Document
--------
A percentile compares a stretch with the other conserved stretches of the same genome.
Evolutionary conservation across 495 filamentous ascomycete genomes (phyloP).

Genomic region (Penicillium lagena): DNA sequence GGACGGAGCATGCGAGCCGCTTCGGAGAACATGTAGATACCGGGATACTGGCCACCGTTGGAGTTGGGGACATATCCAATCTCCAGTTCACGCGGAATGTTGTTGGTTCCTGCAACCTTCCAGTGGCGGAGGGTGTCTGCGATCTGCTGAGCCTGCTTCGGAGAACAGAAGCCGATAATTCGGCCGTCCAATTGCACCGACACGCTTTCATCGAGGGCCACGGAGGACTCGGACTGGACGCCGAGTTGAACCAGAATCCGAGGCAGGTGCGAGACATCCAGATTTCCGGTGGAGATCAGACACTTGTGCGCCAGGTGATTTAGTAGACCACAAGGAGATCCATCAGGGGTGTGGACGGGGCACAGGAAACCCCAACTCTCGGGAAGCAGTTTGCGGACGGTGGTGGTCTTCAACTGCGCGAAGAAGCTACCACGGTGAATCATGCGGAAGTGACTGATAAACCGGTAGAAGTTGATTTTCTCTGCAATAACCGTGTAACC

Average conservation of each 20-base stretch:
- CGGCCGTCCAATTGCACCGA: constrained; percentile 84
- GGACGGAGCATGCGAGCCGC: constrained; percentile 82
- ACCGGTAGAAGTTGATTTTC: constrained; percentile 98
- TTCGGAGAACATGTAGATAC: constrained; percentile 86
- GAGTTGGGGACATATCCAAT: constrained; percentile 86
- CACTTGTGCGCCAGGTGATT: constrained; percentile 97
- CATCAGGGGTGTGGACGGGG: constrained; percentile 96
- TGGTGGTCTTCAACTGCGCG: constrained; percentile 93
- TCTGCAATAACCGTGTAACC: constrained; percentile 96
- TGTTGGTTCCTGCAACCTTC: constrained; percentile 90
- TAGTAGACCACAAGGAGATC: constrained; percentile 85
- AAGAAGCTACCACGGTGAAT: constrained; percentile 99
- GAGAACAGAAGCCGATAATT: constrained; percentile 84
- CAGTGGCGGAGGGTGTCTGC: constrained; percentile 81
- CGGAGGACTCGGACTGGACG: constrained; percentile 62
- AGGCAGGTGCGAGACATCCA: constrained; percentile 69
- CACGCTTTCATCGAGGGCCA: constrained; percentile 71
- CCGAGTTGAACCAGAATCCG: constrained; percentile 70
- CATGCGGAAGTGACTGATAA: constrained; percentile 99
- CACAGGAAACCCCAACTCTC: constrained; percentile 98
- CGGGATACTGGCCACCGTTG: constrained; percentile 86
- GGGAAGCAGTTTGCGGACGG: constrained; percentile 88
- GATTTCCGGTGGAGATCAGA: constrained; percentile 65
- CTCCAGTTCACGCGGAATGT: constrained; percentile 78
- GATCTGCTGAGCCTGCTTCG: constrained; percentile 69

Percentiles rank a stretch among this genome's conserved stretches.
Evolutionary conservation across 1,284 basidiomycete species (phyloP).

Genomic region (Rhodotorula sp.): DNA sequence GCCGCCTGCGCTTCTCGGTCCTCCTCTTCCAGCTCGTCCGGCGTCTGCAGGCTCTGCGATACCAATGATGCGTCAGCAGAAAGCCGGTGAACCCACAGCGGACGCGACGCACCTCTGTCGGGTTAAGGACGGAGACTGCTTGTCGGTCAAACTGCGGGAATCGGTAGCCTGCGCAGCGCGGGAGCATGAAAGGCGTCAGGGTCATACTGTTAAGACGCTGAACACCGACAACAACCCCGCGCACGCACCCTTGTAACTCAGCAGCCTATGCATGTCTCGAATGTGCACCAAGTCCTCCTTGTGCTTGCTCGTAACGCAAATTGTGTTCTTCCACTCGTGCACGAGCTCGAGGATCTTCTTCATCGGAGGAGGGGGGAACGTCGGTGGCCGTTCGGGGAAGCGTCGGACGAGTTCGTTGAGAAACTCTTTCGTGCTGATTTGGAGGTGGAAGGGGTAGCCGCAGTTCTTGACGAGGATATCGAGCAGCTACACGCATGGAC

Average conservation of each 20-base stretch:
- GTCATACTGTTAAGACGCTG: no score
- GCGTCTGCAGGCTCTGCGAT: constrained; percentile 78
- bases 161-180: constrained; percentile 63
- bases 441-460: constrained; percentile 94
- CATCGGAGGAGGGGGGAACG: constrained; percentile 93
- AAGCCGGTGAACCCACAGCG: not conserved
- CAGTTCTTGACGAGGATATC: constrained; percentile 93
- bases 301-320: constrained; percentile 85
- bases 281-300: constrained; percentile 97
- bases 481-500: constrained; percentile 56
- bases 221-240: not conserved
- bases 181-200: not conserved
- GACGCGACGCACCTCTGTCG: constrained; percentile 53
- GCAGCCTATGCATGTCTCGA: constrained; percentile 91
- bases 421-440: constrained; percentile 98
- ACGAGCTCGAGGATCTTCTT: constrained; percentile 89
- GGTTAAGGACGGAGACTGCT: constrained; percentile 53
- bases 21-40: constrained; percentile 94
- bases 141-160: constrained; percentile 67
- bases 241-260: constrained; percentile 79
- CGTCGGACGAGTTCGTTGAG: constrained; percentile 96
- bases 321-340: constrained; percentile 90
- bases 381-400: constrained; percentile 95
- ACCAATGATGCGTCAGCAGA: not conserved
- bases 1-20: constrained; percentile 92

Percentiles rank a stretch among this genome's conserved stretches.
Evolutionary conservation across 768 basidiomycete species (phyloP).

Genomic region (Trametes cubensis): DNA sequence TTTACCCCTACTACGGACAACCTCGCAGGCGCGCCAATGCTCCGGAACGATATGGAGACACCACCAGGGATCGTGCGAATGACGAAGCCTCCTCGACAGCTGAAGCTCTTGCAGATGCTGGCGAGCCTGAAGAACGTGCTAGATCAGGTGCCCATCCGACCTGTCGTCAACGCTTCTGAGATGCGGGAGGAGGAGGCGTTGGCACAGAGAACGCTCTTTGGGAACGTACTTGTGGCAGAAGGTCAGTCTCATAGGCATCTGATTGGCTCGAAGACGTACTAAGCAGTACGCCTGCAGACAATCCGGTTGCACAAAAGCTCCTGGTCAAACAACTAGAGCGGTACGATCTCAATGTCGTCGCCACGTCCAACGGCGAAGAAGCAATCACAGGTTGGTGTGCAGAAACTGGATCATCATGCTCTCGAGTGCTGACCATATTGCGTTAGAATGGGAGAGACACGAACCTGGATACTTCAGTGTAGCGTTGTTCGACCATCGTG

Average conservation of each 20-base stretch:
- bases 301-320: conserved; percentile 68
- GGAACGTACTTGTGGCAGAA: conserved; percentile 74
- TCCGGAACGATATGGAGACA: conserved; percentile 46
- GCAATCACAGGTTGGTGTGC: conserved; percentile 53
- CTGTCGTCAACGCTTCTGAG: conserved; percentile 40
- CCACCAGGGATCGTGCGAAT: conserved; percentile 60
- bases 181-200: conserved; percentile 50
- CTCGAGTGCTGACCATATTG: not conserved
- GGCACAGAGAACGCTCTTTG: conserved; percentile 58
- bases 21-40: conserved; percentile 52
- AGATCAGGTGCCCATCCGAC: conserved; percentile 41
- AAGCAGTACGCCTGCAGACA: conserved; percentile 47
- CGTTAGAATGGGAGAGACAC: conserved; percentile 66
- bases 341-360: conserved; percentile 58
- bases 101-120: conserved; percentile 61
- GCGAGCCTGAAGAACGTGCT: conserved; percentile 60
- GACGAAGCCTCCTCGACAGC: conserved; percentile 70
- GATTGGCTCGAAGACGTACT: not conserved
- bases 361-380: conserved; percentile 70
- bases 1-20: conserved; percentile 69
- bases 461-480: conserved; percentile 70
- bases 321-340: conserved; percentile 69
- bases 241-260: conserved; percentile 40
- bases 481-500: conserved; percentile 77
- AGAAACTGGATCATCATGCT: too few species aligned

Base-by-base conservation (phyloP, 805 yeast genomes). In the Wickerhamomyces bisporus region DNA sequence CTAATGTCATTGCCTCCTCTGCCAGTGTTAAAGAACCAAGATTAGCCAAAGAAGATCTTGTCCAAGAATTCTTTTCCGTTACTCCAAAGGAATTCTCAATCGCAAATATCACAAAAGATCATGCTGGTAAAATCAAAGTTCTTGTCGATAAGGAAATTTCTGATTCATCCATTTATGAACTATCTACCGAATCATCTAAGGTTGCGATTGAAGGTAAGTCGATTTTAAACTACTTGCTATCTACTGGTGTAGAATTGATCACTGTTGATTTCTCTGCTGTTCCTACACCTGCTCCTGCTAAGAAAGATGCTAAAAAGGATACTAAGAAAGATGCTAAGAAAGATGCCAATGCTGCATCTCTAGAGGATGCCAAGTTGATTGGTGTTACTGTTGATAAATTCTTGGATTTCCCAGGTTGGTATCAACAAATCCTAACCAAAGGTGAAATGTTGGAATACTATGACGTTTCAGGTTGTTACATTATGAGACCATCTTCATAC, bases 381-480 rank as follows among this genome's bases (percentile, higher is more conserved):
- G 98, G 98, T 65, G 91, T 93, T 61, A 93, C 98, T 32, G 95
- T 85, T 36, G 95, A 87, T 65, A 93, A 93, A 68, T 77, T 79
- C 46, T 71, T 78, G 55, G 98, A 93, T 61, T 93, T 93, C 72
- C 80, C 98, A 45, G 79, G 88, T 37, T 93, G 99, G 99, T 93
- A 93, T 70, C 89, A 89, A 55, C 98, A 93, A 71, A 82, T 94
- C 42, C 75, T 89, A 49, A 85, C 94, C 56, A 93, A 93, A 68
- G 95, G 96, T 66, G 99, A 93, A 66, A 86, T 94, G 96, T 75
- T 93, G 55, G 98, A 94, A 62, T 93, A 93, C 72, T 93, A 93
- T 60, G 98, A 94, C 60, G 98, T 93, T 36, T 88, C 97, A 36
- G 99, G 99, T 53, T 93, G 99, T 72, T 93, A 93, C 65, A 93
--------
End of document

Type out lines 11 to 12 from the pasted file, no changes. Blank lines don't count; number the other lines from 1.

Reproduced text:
- CATCAGGGGTGTGGACGGGG: constrained; percentile 96
- TGGTGGTCTTCAACTGCGCG: constrained; percentile 93